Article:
Scoop NYC is a high-end clothing retailer that operates 11 stores nationwide. Dubbing itself “The Ultimate Closet,” the store boasts that shoppers can find all they are looking for at Scoop. Scoop owns three stores in Manhattan, as well as one in New Jersey, one in Connecticut, and two in upstate New York. In addition to its East Coast locations, Scoop has stores in Las Vegas, Chicago, and Dallas.
Stock and security workers regularly worked 50 to 60 hours a week but did not receive overtime pay. Some 15 workers were then fired when they complained about these violations. “Our break room was a boiler room in the basement. This is where we had to eat our lunch, change our clothes and even sleep,” said Romeo Ilboudou, who worked the job for five years.
In late 2008, Scoop NYC workers called RAP because they felt discriminated against after the company allegedly refused to accept their legal work authorization and fired them. With the help of RAP, 17 workers filed two complaints against Scoop NYC, one seeking paid overtime and the second, which was filed at the U.S. Department of Justice, for discrimination based on national origin. The settlement with the company covers both cases.
In July 2009, RAP organized a large demonstration outside Scoop NYC’s flagship SoHo store to announce the lawsuit against the trendy clothing retailer. Scoops of ice cream were served to show solidarity. In October 2009, RAP’s Common Threads Art Collective projected video of Scoop workers sharing their story in front of the Westside Scoop NYC store. Then in February 2010, workers participated in the March of Hearts up Broadway in which they again rallied at Scoop NYC’s SoHo store. RAP members from Mystique Boutique and Shoe Mania also participated in the march.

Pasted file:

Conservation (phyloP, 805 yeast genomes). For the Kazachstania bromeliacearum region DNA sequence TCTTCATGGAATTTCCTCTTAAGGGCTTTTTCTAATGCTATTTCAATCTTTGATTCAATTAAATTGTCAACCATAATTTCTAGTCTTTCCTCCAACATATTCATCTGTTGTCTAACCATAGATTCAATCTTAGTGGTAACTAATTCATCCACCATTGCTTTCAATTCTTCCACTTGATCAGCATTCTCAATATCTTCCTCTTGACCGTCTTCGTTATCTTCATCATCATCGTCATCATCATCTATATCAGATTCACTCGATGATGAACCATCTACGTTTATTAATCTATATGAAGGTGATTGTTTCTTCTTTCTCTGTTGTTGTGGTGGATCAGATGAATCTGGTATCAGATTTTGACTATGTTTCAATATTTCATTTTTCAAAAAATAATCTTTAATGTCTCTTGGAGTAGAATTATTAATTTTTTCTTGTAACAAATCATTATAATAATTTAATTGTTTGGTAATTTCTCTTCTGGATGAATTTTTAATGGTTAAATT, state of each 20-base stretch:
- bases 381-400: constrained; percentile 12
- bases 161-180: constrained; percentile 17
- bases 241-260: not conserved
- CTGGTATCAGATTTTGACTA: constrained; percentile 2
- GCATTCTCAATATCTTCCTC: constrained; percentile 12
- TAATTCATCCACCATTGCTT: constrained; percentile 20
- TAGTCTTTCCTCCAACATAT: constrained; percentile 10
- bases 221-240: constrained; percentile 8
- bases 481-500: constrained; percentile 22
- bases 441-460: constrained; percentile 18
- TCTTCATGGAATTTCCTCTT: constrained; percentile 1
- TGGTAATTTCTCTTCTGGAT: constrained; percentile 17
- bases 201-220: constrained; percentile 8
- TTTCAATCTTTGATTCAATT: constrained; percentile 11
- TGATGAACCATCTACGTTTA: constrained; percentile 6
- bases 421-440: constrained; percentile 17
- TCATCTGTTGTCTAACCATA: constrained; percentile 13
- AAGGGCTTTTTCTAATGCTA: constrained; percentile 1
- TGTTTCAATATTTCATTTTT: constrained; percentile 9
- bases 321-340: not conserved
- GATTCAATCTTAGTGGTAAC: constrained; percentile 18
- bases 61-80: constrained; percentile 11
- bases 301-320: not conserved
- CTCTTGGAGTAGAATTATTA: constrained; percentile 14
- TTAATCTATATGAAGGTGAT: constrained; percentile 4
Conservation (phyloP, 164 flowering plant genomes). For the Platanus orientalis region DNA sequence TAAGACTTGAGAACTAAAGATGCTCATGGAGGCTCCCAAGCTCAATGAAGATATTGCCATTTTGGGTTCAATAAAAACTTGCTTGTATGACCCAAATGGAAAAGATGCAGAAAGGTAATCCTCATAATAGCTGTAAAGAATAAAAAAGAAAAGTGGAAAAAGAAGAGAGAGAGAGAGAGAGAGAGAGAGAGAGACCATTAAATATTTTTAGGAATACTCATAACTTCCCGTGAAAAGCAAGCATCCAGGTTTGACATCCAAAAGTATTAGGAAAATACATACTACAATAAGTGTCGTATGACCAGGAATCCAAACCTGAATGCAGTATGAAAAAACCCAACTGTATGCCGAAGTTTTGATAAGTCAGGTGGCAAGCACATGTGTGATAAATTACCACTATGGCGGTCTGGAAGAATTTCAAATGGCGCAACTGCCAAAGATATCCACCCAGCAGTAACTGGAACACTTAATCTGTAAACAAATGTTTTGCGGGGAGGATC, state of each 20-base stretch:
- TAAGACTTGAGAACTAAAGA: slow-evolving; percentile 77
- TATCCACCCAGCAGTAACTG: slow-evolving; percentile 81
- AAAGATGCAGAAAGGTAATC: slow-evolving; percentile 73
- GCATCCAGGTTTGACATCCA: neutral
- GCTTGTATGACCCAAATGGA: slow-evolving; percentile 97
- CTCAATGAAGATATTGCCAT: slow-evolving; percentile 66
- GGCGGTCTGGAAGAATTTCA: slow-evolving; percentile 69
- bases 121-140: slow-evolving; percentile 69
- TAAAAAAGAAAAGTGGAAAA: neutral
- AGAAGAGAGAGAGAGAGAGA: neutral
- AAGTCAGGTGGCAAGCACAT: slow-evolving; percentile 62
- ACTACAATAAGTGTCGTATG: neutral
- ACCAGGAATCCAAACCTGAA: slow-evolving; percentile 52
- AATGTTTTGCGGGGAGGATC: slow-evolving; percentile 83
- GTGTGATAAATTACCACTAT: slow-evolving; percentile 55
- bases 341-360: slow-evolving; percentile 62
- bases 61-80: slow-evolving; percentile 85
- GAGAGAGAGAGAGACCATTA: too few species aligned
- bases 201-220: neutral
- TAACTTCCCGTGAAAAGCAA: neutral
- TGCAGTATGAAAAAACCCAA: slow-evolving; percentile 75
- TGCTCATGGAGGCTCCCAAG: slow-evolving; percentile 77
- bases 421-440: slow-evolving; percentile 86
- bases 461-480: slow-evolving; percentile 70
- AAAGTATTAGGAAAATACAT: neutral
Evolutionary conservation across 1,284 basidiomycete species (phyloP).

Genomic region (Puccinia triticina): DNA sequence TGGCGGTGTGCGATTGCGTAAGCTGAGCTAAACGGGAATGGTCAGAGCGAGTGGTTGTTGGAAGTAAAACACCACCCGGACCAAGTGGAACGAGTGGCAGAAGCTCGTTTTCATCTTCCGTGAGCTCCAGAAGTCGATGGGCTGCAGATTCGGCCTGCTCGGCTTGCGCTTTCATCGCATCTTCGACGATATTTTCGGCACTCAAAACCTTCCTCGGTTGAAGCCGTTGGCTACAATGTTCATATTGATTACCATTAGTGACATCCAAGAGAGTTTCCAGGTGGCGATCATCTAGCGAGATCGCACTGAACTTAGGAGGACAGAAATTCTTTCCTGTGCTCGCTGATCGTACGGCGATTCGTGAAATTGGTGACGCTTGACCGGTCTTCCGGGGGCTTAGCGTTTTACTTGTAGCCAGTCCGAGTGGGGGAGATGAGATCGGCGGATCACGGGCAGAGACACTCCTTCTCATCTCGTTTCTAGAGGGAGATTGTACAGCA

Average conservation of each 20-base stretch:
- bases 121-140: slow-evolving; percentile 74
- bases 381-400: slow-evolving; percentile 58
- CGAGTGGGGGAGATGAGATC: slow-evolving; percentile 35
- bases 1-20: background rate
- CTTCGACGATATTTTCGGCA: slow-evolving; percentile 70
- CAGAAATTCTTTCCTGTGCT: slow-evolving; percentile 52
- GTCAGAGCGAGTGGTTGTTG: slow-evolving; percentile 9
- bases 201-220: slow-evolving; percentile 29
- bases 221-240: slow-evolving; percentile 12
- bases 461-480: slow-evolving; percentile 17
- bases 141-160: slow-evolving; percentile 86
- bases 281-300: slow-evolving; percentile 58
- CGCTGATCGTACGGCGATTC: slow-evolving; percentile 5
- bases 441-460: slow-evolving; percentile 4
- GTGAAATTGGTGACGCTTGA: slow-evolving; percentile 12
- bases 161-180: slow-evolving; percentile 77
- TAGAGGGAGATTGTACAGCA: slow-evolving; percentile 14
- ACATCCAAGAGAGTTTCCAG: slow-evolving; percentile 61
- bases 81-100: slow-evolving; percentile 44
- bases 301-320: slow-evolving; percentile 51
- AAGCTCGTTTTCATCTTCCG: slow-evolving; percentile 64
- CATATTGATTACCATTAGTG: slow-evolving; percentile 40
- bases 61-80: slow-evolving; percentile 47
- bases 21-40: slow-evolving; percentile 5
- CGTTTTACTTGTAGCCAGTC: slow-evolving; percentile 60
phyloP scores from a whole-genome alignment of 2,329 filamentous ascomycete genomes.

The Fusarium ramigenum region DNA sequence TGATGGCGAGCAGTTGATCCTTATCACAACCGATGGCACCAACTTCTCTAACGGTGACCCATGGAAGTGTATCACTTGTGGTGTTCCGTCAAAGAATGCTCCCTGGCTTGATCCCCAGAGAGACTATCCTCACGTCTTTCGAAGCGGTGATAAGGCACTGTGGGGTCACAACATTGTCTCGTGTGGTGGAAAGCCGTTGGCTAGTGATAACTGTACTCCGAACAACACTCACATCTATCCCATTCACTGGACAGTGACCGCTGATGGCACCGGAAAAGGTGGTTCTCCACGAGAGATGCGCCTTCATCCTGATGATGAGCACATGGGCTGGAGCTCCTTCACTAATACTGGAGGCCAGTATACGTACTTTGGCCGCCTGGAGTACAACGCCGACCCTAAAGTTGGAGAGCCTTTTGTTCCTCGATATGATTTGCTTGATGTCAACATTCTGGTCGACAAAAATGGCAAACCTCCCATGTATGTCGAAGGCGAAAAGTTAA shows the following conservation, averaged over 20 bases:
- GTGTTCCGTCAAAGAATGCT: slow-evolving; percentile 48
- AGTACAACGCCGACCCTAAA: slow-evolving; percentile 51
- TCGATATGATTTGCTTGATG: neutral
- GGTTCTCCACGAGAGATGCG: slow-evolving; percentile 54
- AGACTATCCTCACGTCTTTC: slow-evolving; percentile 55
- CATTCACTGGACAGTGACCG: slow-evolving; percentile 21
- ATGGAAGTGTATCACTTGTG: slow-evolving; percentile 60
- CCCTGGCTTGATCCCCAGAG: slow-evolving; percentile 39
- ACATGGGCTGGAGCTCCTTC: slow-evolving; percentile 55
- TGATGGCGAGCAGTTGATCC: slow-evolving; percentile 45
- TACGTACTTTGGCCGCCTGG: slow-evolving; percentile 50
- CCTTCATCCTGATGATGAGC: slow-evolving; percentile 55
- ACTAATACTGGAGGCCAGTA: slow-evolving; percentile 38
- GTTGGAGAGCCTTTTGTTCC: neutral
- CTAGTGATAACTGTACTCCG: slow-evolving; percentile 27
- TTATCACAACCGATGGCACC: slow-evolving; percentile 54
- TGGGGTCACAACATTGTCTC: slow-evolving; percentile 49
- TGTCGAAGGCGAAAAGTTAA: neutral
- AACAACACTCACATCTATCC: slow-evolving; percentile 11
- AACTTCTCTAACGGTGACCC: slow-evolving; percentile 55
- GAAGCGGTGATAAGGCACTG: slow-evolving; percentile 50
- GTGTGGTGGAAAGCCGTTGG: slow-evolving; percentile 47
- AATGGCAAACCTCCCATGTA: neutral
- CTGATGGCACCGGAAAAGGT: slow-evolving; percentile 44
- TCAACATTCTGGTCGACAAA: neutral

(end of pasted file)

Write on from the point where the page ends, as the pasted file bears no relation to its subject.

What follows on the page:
In late 2010, the workers won a victory that came after a year of organizing, public demonstrations, and legal action to hold the company accountable for violating immigrant workers’ rights and overtime laws. “When I saw Fox News cover our protest, I felt that was the point when the company was going to settle with us,” said Abdul Ilboudo Symphoriem, one of the Scoop NYC workers involved in the campaign. The confidential settlement is a great victory for the Retail Action Project (RAP).
Madou Kone, a former Scoop NYC security supervisor, said, “This is a great victory for all Scoop workers and for RAP. I really appreciate the support we got from RAP and the community in this fight for justice.”